Wednesday, September 10, 2014

UNKNOWN: Chinasaurs




Classic Chinasaurs


These weird little monsters have been around since the 1960s.  Some of these figures were the inspiration for Dungeons & Dragons monsters.  They have been distributed in bags, cards, playsets and anything else you can think of.  I have started seeing them referred to as Chinasaurs and I like that name.  They are made of fairly hard plastic and are around 40-50mm.

They are a crazy gang of creatures that range from cool to silly looking.














Extra large 5 inch monsters.

This 5 inch tall version came in a playset called Medieval Times by Awesome  Kids.








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This figure inspired the D&D rust monster.

These figures come in two sizes.

This figure inspired the D&D bulette.

This guy looks like he is leaning on a bar waiting for his drink.

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This figure also has a smaller size like the small rust monster.


This guy looks proud of himself for some reason.

I think this is meant to be an actual pterodactyl rather than a made up monster, but I included it because the wings look like they have feathers and it has either feathers or fur on its back which makes it at least a little imaginary. 


This modified dino seems to the rare one in the set.  Probably added on by some company or another.

This is just one example of a dinosaur playset that includes the Chinasaurs.


























































































































































































Another Kind of Chinasaurs

This is another set of weird dinosaur like creatures from China.  I don't know how these were packages but it was probably the same kind of bags, cards and playsets as the ones above.  These pictures are all provided by friend of the blog B-36.  













































Even More Chinasaurs








7 comments:

  1. I know there were large versions of the dinosaur Chinasaurs, but I have never seen larger versions of the "fantasy" ones (like the 5" tall one you show above). Do you know of any of these larger ones from before the 1990s or were they all produced from scaled-up molds in more recent times?

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  2. As for the odd figure you show above - I had a set of these - there were about 8 different designs. All, like the one you show, more fantasy versions of dinosaurs. I can send you the pictures of the set I had.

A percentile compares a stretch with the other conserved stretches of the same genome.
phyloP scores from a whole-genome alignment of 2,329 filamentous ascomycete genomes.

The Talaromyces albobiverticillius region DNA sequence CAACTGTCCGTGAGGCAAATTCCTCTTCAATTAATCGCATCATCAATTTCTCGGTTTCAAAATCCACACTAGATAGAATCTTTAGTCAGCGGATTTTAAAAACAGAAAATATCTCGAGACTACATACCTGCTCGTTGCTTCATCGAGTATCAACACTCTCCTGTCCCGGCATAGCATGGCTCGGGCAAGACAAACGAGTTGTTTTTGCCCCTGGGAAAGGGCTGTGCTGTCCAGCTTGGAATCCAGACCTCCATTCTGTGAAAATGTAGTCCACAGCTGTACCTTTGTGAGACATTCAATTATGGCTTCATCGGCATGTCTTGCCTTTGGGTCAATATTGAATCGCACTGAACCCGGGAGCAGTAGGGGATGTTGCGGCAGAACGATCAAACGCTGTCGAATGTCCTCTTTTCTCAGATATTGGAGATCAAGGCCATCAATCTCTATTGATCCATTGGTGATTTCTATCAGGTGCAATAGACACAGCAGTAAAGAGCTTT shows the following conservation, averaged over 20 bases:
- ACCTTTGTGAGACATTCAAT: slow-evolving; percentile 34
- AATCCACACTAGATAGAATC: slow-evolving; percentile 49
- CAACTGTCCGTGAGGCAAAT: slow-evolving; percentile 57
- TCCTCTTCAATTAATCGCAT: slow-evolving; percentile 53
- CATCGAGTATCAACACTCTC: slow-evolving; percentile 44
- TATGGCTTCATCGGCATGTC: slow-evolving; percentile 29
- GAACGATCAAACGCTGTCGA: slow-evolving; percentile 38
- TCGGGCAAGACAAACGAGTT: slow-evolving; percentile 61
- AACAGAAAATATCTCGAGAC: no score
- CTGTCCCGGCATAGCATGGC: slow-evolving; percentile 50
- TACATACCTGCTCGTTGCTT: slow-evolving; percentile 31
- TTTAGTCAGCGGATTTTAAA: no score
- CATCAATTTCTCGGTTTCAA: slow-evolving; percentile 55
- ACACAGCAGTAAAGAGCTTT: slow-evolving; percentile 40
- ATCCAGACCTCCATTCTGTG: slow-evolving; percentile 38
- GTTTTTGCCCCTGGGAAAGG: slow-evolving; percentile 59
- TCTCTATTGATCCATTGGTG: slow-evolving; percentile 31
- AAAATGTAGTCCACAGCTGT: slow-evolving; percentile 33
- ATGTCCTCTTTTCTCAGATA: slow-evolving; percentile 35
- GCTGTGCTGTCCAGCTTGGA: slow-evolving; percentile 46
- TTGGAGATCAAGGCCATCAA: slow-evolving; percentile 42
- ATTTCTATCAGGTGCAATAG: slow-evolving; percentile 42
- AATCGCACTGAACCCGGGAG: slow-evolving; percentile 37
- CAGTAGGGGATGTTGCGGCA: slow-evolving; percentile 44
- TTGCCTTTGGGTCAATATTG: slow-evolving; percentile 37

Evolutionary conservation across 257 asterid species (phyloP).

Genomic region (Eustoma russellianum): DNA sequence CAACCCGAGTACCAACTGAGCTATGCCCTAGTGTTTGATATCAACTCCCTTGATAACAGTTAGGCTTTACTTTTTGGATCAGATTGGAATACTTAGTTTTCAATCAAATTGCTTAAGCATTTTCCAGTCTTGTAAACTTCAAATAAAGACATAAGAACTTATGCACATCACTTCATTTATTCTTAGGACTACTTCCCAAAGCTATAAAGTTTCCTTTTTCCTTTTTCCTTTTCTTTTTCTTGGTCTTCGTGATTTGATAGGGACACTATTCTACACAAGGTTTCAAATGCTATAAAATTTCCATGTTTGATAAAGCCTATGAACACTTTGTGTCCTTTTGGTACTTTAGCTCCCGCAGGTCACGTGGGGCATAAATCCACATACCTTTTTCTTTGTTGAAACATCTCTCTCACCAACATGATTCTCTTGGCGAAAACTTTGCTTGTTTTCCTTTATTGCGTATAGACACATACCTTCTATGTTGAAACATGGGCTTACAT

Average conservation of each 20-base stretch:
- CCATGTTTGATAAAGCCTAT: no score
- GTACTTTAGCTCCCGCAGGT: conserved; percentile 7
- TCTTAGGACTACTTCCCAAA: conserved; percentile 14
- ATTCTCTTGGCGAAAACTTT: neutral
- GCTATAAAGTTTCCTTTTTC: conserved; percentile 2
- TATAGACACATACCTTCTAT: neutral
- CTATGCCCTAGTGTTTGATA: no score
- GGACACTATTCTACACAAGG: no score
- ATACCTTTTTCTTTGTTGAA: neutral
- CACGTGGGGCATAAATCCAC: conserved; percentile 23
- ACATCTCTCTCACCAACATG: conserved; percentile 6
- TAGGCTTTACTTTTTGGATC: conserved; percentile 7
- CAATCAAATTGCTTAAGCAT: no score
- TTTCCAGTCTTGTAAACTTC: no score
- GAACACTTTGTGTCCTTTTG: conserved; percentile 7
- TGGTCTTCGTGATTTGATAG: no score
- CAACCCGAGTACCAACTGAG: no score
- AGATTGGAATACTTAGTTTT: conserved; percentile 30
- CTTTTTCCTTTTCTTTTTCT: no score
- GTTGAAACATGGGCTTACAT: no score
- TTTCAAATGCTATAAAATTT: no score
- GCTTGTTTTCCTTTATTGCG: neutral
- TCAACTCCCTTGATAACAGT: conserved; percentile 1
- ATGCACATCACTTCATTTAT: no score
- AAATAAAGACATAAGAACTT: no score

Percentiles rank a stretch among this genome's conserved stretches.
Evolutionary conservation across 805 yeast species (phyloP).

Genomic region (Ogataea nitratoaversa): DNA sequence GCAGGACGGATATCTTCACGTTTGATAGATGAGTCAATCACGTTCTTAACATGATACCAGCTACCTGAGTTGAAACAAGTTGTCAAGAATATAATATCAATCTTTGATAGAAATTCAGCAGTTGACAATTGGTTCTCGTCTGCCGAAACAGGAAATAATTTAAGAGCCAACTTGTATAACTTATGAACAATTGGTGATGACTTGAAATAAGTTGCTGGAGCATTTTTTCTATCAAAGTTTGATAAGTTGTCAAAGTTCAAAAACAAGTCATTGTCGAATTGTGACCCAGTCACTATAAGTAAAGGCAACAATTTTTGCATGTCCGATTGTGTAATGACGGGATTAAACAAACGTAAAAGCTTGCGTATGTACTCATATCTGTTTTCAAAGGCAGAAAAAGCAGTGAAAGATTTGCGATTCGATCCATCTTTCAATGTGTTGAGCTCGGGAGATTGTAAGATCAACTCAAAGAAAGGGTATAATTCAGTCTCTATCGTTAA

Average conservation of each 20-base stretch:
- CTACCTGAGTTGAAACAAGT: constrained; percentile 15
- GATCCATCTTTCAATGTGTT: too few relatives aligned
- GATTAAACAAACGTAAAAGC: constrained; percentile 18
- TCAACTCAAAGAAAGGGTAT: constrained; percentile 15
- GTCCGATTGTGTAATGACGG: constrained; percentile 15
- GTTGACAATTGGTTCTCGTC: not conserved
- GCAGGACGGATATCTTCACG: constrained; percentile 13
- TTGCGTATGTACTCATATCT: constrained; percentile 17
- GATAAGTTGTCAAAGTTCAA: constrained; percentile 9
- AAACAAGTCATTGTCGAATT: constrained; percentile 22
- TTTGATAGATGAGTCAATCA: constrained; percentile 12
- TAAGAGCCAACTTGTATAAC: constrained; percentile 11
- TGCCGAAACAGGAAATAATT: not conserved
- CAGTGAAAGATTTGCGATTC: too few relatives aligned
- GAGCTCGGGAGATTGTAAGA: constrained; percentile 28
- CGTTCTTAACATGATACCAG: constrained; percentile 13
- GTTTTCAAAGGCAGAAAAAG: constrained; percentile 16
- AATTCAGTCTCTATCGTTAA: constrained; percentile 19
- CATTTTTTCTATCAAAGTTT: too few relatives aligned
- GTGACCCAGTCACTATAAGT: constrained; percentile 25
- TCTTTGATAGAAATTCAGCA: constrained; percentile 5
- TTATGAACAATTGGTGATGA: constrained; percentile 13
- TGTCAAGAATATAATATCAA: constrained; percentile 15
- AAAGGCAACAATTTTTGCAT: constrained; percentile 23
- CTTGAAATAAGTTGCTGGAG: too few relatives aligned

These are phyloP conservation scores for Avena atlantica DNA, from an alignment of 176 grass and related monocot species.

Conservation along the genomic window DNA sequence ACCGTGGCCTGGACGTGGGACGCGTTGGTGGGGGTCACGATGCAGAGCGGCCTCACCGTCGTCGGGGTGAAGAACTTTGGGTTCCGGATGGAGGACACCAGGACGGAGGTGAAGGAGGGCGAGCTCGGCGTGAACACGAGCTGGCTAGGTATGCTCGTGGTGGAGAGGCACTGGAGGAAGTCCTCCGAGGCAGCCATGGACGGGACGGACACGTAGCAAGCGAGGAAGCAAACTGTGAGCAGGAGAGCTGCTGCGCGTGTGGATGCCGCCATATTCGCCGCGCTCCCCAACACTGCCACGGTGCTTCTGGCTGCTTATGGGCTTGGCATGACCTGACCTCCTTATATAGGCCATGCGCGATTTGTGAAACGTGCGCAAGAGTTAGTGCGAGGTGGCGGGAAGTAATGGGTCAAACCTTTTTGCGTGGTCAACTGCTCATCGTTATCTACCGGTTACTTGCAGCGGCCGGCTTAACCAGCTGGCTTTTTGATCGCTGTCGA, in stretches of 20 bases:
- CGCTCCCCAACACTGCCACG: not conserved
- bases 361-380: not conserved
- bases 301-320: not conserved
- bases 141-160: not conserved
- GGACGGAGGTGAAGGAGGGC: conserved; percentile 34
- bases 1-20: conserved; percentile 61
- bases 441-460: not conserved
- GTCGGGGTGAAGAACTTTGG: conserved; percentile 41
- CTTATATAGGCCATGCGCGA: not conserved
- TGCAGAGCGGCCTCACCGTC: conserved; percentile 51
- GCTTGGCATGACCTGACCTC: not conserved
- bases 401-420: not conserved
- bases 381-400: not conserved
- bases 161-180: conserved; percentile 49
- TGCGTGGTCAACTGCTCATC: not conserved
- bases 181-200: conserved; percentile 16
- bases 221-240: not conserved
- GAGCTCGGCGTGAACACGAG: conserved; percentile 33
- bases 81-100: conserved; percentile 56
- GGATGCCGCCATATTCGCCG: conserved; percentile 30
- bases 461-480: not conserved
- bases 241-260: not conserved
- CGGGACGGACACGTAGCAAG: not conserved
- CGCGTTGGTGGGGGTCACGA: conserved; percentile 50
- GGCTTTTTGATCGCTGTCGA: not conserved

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  3. I've also seen an oriental dragon that came in a bag of "chinasaurs" I purchased when I was a kid. It's the same length as the other figures.

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  4. Thanks for the pictures, i'll put updating this post on my long list of projects.

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  5. under your topic of "Another Kind of Chinasaurs" and the third pic down of the silver dinosaur. I know where the design for him was based on. In the 1990's I had found this figure in a flea market. Something about it really struck a chord with me and I just saw a Godzilla knock-off. It seemed that was the style they were after. However it kept bothering me because I knew I saw this somewhere before. It then hit me later- This little Chinsaur was based on the 1970 Bullmark Godzilla Toy figure

    hopefully it will load or at least show the link, but I upped a compare pic for you of the two--enjoy


    https://app.box.com/shared/static/1w5nr7sxf7tpv11a260uvuc23ry3eim3.jpg

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  6. The set you refer to as 'another kind of chinasaur' are the Cretaceous Times bag and card set. If you google it you should find it no problem. I have two sealed sets myself.

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  7. I had a set of these back in the 1970s, the long, skinny, yellow guy with spikes on his back listed under "another kind of Chinasaur" was included with them, right alongside the better-known Chinasaurs (the "pterodactyl"/"roc bird", "bulette", "rust monster", and the rest) - I'm pretty sure this guy actually had duck feet originally, but the feet broke off to pegs like in your picture. In fact, a bunch of those guys look so identical to the ones I grew up with, I almost wonder if maybe you'd somehow gotten the very same set I grew up with, which somehow made its way to your collection through the magic of three decades or more of garage sales, e-bay, and so on - with quite a story to tell if they could only speak!

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